Now that land border crossing regulations have been relaxed, it’s easy to travel to Kengtung from the Mae Sai-Tachilek crossing. Kengtung is an old British administrative post, the largest town of eastern Shan State and the former “capital” of the Golden Triangle; it’s just a short drive north of the crossing on a decent and picturesque road. Beside being an attractive town in its own right, Kengtung’s main attraction for visitors is trekking to minority villages in the surrounding hills. Here are a few images of some of the myriad hilltribe peoples inhabiting this remote corner of Burma.
The Enn minority group, cousins of the better known Wa, are indeed only found in the Kengtung region. Known locally as the ‘Black Tooth tribe’ due to their penchant for betel, the women, as below, also sometimes use a black lipstick made from charred tree bark.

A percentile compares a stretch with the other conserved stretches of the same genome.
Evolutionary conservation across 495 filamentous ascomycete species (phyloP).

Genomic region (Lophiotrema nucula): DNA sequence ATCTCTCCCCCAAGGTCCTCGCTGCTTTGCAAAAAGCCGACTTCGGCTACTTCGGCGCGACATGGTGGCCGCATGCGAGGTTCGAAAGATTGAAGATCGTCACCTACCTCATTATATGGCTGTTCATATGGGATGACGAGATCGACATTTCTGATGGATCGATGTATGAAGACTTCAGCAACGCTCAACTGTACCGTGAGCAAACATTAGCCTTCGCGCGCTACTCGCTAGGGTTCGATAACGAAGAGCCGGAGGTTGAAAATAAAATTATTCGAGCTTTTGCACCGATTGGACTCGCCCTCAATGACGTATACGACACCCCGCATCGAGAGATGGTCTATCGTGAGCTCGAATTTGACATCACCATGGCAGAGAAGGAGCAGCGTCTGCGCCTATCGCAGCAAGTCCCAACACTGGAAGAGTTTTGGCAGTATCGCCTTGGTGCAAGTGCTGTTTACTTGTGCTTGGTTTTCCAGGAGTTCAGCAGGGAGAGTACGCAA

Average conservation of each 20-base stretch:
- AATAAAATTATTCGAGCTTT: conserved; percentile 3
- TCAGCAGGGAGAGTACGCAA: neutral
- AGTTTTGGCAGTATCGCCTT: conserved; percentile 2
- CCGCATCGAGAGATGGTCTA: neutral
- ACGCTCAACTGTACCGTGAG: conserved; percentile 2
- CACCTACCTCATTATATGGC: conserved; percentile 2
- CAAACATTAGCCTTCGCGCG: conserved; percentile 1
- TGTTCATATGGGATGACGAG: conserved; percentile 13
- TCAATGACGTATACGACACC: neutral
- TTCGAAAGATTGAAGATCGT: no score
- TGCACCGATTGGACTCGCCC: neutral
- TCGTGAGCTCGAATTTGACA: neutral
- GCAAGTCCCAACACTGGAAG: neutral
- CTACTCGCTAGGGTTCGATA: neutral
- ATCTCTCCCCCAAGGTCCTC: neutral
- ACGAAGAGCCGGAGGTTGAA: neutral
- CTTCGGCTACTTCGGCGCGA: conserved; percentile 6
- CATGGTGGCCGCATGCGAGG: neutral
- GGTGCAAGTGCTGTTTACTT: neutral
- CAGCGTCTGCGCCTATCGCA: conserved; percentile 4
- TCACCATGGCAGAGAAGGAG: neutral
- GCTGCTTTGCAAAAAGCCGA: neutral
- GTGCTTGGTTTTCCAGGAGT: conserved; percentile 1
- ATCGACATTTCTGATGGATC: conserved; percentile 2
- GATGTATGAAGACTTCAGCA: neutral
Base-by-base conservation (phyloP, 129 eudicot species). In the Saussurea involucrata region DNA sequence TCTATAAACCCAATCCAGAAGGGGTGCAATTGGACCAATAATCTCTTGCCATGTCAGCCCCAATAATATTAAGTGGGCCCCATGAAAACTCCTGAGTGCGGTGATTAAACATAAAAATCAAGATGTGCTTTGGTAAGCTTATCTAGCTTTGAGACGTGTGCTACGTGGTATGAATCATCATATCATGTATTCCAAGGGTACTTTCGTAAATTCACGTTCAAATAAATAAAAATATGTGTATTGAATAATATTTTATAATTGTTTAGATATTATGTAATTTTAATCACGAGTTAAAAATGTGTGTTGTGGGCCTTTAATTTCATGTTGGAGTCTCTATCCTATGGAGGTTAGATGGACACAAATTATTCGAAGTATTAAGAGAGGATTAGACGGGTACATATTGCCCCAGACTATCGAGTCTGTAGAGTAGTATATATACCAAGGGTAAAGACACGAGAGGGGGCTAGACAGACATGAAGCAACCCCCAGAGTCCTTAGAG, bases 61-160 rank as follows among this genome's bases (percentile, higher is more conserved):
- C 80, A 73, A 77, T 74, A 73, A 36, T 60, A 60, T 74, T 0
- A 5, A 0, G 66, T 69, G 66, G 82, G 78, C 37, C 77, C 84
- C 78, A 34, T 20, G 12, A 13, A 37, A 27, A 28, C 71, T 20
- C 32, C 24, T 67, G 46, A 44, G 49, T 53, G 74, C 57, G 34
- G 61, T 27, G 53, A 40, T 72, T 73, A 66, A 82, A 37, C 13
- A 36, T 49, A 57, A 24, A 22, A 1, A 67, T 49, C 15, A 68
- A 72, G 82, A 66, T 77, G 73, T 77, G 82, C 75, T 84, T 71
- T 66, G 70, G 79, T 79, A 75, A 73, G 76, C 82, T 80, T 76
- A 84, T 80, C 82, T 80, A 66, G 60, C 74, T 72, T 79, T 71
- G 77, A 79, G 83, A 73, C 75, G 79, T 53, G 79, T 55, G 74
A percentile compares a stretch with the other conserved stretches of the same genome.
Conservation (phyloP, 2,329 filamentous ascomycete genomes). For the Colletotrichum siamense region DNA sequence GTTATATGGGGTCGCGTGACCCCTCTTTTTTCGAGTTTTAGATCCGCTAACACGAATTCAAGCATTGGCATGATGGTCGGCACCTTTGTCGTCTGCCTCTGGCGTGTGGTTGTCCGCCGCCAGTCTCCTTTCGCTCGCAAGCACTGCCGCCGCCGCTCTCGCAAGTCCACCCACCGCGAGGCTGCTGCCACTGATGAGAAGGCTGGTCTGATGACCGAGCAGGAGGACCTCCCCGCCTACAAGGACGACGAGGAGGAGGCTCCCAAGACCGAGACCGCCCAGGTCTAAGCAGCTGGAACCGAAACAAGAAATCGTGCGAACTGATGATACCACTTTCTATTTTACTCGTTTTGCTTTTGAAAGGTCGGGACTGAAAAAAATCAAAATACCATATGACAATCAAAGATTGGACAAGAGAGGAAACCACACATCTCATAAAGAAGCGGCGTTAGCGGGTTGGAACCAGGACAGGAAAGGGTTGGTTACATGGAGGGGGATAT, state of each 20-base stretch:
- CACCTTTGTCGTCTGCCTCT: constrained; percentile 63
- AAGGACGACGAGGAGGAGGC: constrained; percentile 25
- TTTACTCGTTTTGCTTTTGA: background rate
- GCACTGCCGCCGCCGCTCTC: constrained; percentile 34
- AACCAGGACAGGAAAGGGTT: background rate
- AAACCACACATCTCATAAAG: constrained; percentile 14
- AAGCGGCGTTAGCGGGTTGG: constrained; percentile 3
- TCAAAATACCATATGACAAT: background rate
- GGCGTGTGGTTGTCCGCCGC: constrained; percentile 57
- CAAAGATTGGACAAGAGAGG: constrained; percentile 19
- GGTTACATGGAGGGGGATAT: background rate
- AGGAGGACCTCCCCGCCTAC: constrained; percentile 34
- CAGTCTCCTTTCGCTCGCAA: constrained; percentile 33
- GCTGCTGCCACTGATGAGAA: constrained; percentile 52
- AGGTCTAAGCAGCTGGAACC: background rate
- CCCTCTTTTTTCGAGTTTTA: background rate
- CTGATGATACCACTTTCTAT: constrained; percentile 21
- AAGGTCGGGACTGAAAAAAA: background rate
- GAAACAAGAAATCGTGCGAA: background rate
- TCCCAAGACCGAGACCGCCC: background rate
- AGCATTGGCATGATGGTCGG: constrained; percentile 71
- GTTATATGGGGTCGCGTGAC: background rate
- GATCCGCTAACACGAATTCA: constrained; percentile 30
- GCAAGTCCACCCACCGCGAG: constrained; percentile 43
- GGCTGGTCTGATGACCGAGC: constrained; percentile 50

The Enn are also known for their elaborate earrings and elongated lobes. Still very traditional, their villages are generally animist though some Enn have converted to Christianity.
Also rarely found in Burma outside of the Kengtung region is the Akhu ethnic group, renowned for their tobacco consumption, though betel is again a popular pick-me-up.
Akhu are a Sino-Tibetan group related to Akha, though the two languages are not mutually comprehensible and traditional costumes are very different.
Akha form the largest hilltribe minority in the area, though no less than six subgroups of Akha are found in the surrounding hills, each generally recognised by the different headdresses worn.
Other than hiking to villages in the surrounding area you’ll also see many ethnic groups frequenting Kengtung’s lively morning market. Furthermore hilltribe women and also younger Enn men will often don their best outfits for visits to town; spectacular as they can be, please do be discreet and respectful when taking photographs.
The brightly clad hilltribe peoples can be very shy but are generally very friendly and even inquisitive, so if you have a guide with you it’s easy to engage in conversation. They are proud and we’ve found them more than willing to answer questions on their costumes, traditions and lifestyle and polite requests for photographs are rarely refused.
By Mark Ord.
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